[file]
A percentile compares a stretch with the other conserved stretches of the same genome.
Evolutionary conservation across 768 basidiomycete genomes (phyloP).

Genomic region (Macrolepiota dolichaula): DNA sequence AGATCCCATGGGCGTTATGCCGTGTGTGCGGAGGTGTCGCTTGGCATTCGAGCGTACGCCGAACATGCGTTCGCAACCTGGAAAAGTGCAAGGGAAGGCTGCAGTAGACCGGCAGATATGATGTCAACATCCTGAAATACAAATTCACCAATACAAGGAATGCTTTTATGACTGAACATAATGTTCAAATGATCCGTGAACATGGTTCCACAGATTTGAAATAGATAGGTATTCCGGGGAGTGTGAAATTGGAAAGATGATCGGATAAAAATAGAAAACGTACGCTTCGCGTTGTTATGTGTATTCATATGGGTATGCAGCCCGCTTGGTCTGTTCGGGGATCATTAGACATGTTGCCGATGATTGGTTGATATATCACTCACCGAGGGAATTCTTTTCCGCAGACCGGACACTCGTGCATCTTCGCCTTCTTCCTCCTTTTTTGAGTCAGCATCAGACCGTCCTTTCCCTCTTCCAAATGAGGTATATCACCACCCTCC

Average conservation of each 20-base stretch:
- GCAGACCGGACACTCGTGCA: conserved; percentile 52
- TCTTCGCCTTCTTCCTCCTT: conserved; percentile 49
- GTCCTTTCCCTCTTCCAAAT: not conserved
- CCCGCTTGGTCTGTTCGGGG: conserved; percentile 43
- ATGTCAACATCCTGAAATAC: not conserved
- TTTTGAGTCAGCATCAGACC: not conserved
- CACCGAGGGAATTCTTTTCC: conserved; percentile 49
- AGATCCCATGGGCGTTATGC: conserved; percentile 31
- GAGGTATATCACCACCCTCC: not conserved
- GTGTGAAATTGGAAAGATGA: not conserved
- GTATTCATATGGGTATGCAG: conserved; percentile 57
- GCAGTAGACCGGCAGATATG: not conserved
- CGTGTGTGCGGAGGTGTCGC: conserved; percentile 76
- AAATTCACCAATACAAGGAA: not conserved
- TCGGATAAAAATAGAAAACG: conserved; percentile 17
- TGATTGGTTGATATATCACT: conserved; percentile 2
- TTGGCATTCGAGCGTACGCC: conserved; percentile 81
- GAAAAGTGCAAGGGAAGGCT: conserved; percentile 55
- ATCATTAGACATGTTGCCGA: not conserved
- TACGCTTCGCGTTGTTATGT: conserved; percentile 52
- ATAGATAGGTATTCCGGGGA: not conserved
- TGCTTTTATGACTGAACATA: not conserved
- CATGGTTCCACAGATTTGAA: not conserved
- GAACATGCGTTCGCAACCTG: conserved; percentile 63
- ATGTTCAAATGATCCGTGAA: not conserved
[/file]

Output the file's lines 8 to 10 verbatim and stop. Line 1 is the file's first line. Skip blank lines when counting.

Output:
- CCCGCTTGGTCTGTTCGGGG: conserved; percentile 43
- ATGTCAACATCCTGAAATAC: not conserved
- TTTTGAGTCAGCATCAGACC: not conserved